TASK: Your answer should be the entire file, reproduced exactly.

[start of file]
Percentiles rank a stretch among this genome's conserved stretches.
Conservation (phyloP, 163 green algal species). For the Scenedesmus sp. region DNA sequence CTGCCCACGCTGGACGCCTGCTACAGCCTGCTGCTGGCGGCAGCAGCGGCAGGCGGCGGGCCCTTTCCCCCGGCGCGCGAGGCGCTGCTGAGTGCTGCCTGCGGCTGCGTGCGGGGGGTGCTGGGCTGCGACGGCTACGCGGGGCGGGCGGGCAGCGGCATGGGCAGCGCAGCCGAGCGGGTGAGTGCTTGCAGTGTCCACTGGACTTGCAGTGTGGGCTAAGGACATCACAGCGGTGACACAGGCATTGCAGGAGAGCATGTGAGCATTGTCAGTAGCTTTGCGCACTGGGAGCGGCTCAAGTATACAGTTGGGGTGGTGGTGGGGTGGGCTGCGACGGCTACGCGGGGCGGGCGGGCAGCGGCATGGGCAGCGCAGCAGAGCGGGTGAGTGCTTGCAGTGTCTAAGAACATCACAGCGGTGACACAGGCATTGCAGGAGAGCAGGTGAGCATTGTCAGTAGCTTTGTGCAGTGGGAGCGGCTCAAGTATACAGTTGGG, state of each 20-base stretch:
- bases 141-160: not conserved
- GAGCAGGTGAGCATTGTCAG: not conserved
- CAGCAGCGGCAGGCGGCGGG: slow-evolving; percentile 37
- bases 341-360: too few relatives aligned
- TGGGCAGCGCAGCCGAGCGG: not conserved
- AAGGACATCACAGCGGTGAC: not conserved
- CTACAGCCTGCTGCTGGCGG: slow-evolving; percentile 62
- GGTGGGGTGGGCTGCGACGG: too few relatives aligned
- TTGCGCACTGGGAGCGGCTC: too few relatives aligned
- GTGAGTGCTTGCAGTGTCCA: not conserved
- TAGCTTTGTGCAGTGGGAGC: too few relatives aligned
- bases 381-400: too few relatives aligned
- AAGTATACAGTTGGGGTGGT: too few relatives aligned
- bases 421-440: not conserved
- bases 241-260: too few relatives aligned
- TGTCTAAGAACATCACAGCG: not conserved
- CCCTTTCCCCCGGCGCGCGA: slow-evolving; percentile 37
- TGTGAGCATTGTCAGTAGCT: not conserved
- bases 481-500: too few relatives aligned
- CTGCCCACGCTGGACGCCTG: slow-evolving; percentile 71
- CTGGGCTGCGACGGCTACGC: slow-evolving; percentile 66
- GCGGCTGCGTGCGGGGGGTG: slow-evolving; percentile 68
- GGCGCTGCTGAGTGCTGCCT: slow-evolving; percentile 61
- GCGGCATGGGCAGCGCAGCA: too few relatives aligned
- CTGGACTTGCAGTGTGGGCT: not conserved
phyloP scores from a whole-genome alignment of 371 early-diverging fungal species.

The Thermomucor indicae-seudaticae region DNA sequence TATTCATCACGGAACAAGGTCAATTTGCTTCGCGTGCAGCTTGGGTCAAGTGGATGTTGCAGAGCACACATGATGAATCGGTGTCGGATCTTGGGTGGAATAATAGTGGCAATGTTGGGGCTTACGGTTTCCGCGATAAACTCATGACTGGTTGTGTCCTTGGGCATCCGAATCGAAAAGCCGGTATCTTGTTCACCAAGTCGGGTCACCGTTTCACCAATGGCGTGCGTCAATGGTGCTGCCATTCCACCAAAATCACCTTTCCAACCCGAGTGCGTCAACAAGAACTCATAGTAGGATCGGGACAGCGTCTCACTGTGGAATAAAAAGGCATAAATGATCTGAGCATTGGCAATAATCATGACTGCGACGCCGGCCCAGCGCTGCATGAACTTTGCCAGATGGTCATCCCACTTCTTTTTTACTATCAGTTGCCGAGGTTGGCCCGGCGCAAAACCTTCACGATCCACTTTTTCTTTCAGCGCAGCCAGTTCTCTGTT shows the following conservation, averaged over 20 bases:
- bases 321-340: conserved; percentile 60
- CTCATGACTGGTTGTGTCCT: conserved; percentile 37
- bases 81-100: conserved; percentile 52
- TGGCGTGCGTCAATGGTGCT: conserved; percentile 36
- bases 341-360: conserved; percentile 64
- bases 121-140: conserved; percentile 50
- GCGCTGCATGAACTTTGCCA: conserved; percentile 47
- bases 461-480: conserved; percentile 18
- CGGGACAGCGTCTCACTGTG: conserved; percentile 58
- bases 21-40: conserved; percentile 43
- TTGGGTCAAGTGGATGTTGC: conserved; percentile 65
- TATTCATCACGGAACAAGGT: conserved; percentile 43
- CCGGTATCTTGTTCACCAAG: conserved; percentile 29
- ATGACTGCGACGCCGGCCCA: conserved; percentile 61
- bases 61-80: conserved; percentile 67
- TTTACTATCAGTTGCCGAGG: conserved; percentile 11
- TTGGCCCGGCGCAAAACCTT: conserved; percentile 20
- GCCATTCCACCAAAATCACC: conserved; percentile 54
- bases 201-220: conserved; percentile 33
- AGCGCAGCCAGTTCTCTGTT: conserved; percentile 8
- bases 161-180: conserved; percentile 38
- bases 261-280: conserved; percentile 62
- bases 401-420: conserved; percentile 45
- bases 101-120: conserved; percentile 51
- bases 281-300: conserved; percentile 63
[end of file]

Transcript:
Percentiles rank a stretch among this genome's conserved stretches.
Conservation (phyloP, 163 green algal species). For the Scenedesmus sp. region DNA sequence CTGCCCACGCTGGACGCCTGCTACAGCCTGCTGCTGGCGGCAGCAGCGGCAGGCGGCGGGCCCTTTCCCCCGGCGCGCGAGGCGCTGCTGAGTGCTGCCTGCGGCTGCGTGCGGGGGGTGCTGGGCTGCGACGGCTACGCGGGGCGGGCGGGCAGCGGCATGGGCAGCGCAGCCGAGCGGGTGAGTGCTTGCAGTGTCCACTGGACTTGCAGTGTGGGCTAAGGACATCACAGCGGTGACACAGGCATTGCAGGAGAGCATGTGAGCATTGTCAGTAGCTTTGCGCACTGGGAGCGGCTCAAGTATACAGTTGGGGTGGTGGTGGGGTGGGCTGCGACGGCTACGCGGGGCGGGCGGGCAGCGGCATGGGCAGCGCAGCAGAGCGGGTGAGTGCTTGCAGTGTCTAAGAACATCACAGCGGTGACACAGGCATTGCAGGAGAGCAGGTGAGCATTGTCAGTAGCTTTGTGCAGTGGGAGCGGCTCAAGTATACAGTTGGG, state of each 20-base stretch:
- bases 141-160: not conserved
- GAGCAGGTGAGCATTGTCAG: not conserved
- CAGCAGCGGCAGGCGGCGGG: slow-evolving; percentile 37
- bases 341-360: too few relatives aligned
- TGGGCAGCGCAGCCGAGCGG: not conserved
- AAGGACATCACAGCGGTGAC: not conserved
- CTACAGCCTGCTGCTGGCGG: slow-evolving; percentile 62
- GGTGGGGTGGGCTGCGACGG: too few relatives aligned
- TTGCGCACTGGGAGCGGCTC: too few relatives aligned
- GTGAGTGCTTGCAGTGTCCA: not conserved
- TAGCTTTGTGCAGTGGGAGC: too few relatives aligned
- bases 381-400: too few relatives aligned
- AAGTATACAGTTGGGGTGGT: too few relatives aligned
- bases 421-440: not conserved
- bases 241-260: too few relatives aligned
- TGTCTAAGAACATCACAGCG: not conserved
- CCCTTTCCCCCGGCGCGCGA: slow-evolving; percentile 37
- TGTGAGCATTGTCAGTAGCT: not conserved
- bases 481-500: too few relatives aligned
- CTGCCCACGCTGGACGCCTG: slow-evolving; percentile 71
- CTGGGCTGCGACGGCTACGC: slow-evolving; percentile 66
- GCGGCTGCGTGCGGGGGGTG: slow-evolving; percentile 68
- GGCGCTGCTGAGTGCTGCCT: slow-evolving; percentile 61
- GCGGCATGGGCAGCGCAGCA: too few relatives aligned
- CTGGACTTGCAGTGTGGGCT: not conserved
phyloP scores from a whole-genome alignment of 371 early-diverging fungal species.

The Thermomucor indicae-seudaticae region DNA sequence TATTCATCACGGAACAAGGTCAATTTGCTTCGCGTGCAGCTTGGGTCAAGTGGATGTTGCAGAGCACACATGATGAATCGGTGTCGGATCTTGGGTGGAATAATAGTGGCAATGTTGGGGCTTACGGTTTCCGCGATAAACTCATGACTGGTTGTGTCCTTGGGCATCCGAATCGAAAAGCCGGTATCTTGTTCACCAAGTCGGGTCACCGTTTCACCAATGGCGTGCGTCAATGGTGCTGCCATTCCACCAAAATCACCTTTCCAACCCGAGTGCGTCAACAAGAACTCATAGTAGGATCGGGACAGCGTCTCACTGTGGAATAAAAAGGCATAAATGATCTGAGCATTGGCAATAATCATGACTGCGACGCCGGCCCAGCGCTGCATGAACTTTGCCAGATGGTCATCCCACTTCTTTTTTACTATCAGTTGCCGAGGTTGGCCCGGCGCAAAACCTTCACGATCCACTTTTTCTTTCAGCGCAGCCAGTTCTCTGTT shows the following conservation, averaged over 20 bases:
- bases 321-340: conserved; percentile 60
- CTCATGACTGGTTGTGTCCT: conserved; percentile 37
- bases 81-100: conserved; percentile 52
- TGGCGTGCGTCAATGGTGCT: conserved; percentile 36
- bases 341-360: conserved; percentile 64
- bases 121-140: conserved; percentile 50
- GCGCTGCATGAACTTTGCCA: conserved; percentile 47
- bases 461-480: conserved; percentile 18
- CGGGACAGCGTCTCACTGTG: conserved; percentile 58
- bases 21-40: conserved; percentile 43
- TTGGGTCAAGTGGATGTTGC: conserved; percentile 65
- TATTCATCACGGAACAAGGT: conserved; percentile 43
- CCGGTATCTTGTTCACCAAG: conserved; percentile 29
- ATGACTGCGACGCCGGCCCA: conserved; percentile 61
- bases 61-80: conserved; percentile 67
- TTTACTATCAGTTGCCGAGG: conserved; percentile 11
- TTGGCCCGGCGCAAAACCTT: conserved; percentile 20
- GCCATTCCACCAAAATCACC: conserved; percentile 54
- bases 201-220: conserved; percentile 33
- AGCGCAGCCAGTTCTCTGTT: conserved; percentile 8
- bases 161-180: conserved; percentile 38
- bases 261-280: conserved; percentile 62
- bases 401-420: conserved; percentile 45
- bases 101-120: conserved; percentile 51
- bases 281-300: conserved; percentile 63